“Fjord” is one of the few Norwegian words that have become international. Our fjords offer breathtaking scenery and tourists are traveling from all over the world to experience their beauty. The scenery hidden beneath the surface can in some fjords paint a completely opposite picture.

Mining for titanium

One of the biggest Illmenite ore deposits in the world can be found in Hauge i Dalane at the southwest coast of Norway. The mineral is the main source of titanium dioxide which is used as a base pigment in paint, paper and plastics. It can also be transferred into titanium which is a light weight, high strength and not corrosive construction material.

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Mine tailings

To extract the Illmenite, the ore must be crushed into micro particles. Only a small percentage is extracted. The remaining waste must be deposited. From 1960 until 1984, the mining company Titania deposited 2,5 million tons of mine tailings in Jøssingfjord every year. After 24 years, the water depth was significantly reduced and the discharge line had to be extended to outside the fjord. From 1984, the mine tailings were released at a depth of 170 meters at Dyngadjupet. It was early reported that the mine tailings spread over a much larger area than expected. The fine particles strangled the ocean floor and made it un-inhabitable. The pressure from environmental activists increased. In 1987 a young activist named Fredric Hauge and three others invaded the office of the environmental minister Sissel Rønbeck and demanded that the release from Titania should stop.

The activists eventually won the battle and Titania had to construct a massive land deposit. It was ready in 1994 and the release to sea finally stopped.

A beautiful day above the surface, but a horrible sight below.

Diving in Jøssingfjord 33 years after the release stopped

A horrible sight met us when we dived Jøssingfjord earlier this winter. The fjord was a desert where only a few of the most resilient species lived. Only the robust starfish and edible crab (Taskekrabbe) could be spotted. The release inside the fjord stopped 33 years ago, but it felt like it only stopped a few days earlier. Some scientists have claimed that a normal fauna has been established on the locations where the mine tailings were deposited. We cannot understand how this conclusion can be made. They are for sure not divers, and cannot have witnessed the desert landscape we swam through. According to The Guardian, the Norwegian minister of climate and environment, Vidar Helgesen, have stated that it only takes between 5 and 10 years for the marine fauna on the sea floor to rejuvenate.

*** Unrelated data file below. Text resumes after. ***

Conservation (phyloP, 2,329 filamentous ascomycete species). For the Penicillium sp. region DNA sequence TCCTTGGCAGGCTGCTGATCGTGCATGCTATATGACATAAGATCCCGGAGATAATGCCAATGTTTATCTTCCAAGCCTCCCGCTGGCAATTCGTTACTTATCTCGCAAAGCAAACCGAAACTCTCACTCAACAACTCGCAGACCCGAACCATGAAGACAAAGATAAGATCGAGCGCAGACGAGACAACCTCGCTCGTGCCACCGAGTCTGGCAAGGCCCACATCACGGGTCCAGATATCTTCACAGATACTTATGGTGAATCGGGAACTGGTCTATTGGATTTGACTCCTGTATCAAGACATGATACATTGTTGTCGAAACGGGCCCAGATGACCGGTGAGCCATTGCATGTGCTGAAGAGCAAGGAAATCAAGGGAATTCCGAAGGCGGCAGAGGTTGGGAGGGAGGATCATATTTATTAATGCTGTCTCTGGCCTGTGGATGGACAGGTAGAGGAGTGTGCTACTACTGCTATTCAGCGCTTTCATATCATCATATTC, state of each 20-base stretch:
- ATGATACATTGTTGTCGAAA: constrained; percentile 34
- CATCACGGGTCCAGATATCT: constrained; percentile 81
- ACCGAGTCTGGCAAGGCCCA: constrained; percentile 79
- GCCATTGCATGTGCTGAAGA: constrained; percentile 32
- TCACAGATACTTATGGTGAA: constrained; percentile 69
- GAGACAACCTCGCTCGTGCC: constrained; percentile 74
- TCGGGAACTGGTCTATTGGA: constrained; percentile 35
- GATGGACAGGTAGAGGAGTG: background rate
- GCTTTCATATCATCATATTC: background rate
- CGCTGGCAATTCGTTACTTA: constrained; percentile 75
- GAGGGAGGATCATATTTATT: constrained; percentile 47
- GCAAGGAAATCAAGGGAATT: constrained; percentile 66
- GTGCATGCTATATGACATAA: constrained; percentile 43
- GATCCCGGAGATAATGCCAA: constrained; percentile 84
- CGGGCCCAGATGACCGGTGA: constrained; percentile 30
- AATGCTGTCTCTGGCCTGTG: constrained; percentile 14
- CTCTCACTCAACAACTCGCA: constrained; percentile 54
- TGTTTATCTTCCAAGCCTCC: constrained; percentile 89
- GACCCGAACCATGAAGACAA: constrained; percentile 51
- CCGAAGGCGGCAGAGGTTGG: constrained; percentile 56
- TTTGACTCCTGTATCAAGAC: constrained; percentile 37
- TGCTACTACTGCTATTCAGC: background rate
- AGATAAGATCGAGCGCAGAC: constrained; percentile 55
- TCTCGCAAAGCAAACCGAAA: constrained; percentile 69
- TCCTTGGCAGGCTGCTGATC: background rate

Nice rock formation which would make this a fantastic dive site if it was´t for the mine tailings

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Underwater desert

«Those that fail to learn from history, are doomed to repeat it» (Winston Churchill)

In April 2015, the ministry of climate and environment approved the use of Førdefjorden in Sogn og Fjordane as a marine deposit site for 250 million tons of mine tailings. This is four times as much as was dumped inside Jøssingfjord. In January 2016, they approved the use of Repparfjorden in Finnmark as a marine deposit site for a copper mine.

Technology have improved and we have gained more knowledge since the Jøssingfjord disaster. Despite the approval, the institute of marine research (Havforskningsinstituttet) are critical to both these projects. The knowledge of the different biological processes and water currents within the fjord ecosystem is not sufficient to conclude that the mine tailings will not affect a larger area of the fjords. There is a risk that the micro particles will spread into the entire fjord as was the case in Jøssingfjord. This may affect the spawning grounds of several species. Both fjords are in addition national protected salmon fjords, and essential for the wild Atlantic salmon.

The fine particles have strangled the sea floor

World Heritage only above water?

Jøssingfjord will most likely never recover from the many years with the Titania release. The fjords are our world heritage. Are we worthy this responsibility when we choose to take the risk of destroying complete marine ecosystems?